Six years later, in 1899 further north on Harris Street, a new powerhouse was opened to provide electrical power to the growing Sydney tram network.  The first electric tram line ran from George Street to Harris Street, utilising the powerhouse supply and reinforcing Ultimo’s place as Sydney technological and industrial hub.  The powerhouse later also supplied power to the Sydney train network.  It operated until 1963.  The ending of the tam network in Sydney (back now though) and better power supply for the trains made the site obsolete.  The gradual closure of the woolsheds from the early 1970s onwards also marked the end of the industrial expansion of the Ultimo area.

In 1988, as part of the Bicentennial celebrations,  the old Technology Museum  moved into the former Ultimo Powerhouse.  The building was a perfect fit for the scale and size of many of the exhibits, with the vast spaces of the old power station allowed trains to be on full display, the Whitbread steam engine to work its magic, for airplanes and other large scale displays to be suspended from the rafters, and enough floor space to have permanent displays of small items and large travelling exhibitions.  It also saw the museum renamed to be the Powerhouse Museum.

In February this year the NSW Government announced that the Powerhouse would be relocated to Parramatta and the site sold for developers.  A new museum for Parramatta is a great idea, but seeing as the Powerhouse has enough stuff in its Castle Hill storage for 3 museums, build a new one and keep the old one in its historical precinct.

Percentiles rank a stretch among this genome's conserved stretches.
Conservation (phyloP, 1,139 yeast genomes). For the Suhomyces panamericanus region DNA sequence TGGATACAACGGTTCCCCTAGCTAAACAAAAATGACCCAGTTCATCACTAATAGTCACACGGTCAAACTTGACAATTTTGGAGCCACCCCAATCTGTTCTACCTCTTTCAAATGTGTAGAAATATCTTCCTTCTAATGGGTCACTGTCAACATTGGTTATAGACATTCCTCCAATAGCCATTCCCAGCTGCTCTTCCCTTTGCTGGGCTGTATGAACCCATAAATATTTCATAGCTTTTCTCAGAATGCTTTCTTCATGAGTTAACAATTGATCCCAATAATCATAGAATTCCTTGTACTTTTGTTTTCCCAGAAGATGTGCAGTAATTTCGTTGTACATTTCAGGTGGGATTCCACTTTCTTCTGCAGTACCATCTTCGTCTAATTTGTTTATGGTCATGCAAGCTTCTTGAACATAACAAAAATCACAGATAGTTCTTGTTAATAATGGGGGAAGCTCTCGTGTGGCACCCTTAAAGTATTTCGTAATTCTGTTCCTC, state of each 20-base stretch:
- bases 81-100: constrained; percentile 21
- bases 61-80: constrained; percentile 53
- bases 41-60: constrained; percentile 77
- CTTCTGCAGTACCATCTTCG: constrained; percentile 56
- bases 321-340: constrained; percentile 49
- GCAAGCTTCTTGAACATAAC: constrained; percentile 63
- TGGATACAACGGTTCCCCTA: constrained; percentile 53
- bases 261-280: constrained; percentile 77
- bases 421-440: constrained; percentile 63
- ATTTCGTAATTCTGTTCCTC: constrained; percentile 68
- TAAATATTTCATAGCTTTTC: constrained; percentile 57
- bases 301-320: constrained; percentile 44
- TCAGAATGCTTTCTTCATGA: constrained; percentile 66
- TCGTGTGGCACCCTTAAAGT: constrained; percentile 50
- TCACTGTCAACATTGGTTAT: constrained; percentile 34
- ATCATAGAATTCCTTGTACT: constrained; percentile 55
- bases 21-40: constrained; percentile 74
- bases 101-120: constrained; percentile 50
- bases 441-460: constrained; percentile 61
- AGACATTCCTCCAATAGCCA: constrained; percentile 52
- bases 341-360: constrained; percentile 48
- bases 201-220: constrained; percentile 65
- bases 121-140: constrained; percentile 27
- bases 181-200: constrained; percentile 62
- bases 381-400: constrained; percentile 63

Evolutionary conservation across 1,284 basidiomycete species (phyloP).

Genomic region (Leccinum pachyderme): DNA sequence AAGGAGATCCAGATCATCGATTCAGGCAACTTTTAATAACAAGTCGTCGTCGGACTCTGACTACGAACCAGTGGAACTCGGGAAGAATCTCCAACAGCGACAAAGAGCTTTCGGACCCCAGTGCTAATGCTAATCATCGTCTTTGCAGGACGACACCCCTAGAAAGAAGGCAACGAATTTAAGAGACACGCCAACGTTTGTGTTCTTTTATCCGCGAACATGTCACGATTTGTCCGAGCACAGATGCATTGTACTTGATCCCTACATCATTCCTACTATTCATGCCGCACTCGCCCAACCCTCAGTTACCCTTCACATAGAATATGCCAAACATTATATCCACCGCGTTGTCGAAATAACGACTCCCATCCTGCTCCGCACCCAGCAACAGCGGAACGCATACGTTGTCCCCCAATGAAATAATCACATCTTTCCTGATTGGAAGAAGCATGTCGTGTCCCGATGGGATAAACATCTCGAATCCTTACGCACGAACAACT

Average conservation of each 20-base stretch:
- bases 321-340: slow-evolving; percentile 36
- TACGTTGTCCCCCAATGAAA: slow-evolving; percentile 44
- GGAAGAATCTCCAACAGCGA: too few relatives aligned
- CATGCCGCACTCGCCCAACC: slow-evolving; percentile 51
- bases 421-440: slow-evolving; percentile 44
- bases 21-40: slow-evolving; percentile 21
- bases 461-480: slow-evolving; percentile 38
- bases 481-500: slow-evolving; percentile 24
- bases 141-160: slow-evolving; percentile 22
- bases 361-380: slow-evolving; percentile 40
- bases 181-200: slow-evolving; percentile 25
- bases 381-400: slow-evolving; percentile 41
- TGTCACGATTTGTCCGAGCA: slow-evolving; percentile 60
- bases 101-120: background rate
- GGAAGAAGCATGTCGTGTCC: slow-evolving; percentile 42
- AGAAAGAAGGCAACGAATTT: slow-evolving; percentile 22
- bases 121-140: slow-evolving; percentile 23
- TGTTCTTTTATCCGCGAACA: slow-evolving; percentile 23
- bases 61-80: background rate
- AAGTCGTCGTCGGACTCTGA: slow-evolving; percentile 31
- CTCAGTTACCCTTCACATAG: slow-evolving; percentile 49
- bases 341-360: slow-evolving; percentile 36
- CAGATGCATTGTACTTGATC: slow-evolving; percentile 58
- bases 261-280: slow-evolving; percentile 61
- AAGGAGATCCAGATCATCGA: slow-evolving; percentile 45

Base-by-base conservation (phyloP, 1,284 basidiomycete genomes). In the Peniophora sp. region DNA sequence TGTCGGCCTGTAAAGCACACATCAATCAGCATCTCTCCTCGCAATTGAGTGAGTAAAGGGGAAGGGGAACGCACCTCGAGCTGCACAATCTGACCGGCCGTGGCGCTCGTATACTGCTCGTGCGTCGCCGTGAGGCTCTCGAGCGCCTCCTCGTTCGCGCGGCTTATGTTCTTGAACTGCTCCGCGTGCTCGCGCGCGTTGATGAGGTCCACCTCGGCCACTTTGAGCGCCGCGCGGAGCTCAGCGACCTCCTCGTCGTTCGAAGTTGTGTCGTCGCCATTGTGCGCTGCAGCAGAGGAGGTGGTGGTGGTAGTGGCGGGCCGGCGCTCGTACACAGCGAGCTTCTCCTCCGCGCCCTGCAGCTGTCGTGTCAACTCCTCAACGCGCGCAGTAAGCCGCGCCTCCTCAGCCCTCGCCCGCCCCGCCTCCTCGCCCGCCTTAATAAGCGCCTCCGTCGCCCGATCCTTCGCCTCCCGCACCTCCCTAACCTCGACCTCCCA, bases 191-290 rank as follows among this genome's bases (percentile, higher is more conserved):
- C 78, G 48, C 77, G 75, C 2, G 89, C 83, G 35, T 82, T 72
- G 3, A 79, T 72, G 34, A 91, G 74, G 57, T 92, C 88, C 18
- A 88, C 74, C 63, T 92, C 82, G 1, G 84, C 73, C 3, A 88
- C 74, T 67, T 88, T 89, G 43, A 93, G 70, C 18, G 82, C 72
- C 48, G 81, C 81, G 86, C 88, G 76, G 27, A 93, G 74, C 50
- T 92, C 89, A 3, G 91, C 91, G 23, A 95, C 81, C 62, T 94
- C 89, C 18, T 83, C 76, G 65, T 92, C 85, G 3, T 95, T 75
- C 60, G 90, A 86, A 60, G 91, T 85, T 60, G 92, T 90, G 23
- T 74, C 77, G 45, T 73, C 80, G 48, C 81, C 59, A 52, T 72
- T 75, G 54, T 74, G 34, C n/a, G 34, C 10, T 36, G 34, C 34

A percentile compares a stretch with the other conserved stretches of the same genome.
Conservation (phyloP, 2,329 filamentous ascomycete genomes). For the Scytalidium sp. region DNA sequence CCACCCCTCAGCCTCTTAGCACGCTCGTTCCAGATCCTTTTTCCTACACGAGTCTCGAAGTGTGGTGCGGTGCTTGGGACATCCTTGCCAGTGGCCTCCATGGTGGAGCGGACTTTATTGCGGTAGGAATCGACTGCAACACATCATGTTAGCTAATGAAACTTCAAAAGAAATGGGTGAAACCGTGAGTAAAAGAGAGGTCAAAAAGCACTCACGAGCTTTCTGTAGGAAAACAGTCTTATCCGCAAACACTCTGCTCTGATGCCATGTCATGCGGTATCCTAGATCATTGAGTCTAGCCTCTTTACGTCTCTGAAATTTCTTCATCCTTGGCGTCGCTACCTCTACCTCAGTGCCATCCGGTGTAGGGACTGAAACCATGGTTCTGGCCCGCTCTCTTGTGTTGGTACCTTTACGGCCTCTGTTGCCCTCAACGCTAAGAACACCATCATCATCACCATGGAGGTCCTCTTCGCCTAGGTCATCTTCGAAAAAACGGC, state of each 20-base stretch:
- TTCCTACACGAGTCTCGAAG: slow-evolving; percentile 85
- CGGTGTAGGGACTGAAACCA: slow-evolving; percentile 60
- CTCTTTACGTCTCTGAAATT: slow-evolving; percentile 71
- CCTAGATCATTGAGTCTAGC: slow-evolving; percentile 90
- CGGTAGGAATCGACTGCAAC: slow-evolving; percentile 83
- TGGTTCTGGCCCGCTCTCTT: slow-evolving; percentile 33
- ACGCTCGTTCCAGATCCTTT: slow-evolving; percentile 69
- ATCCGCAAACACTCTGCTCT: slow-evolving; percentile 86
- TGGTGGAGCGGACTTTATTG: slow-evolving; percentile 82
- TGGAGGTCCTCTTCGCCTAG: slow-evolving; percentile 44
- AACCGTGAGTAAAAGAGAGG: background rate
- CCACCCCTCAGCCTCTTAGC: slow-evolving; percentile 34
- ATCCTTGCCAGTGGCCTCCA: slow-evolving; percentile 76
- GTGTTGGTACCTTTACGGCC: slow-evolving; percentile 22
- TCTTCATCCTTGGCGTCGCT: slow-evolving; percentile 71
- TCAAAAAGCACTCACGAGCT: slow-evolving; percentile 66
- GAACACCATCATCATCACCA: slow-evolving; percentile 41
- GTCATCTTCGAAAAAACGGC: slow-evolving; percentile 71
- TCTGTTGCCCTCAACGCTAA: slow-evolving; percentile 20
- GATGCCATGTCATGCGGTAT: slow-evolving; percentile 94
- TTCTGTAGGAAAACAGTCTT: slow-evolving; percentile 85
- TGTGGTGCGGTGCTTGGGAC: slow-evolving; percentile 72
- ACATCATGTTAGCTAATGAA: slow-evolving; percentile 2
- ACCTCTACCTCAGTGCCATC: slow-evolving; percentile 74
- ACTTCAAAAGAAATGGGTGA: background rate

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12 June 2015: Busby’s Bore

Busby’s Bore, which runs under Sydney’s streets between Centennial Park and Hyde Park remains as one of the most impressive pieces of convict built infrastructure in Sydney.

In the mid-1820s, Sydney was in the midst of a water crisis.  In the space of 30 years, the European settlers had managed to make their main fresh water source, the Tank Stream, undrinkable through its use as a sewer, an outdoor bathing system and a livestock watering place.  Residents had been digging wells for a number of years to supplement the fresh water the stream once provided, but drought years and an increasing population meant another source was desperately needed.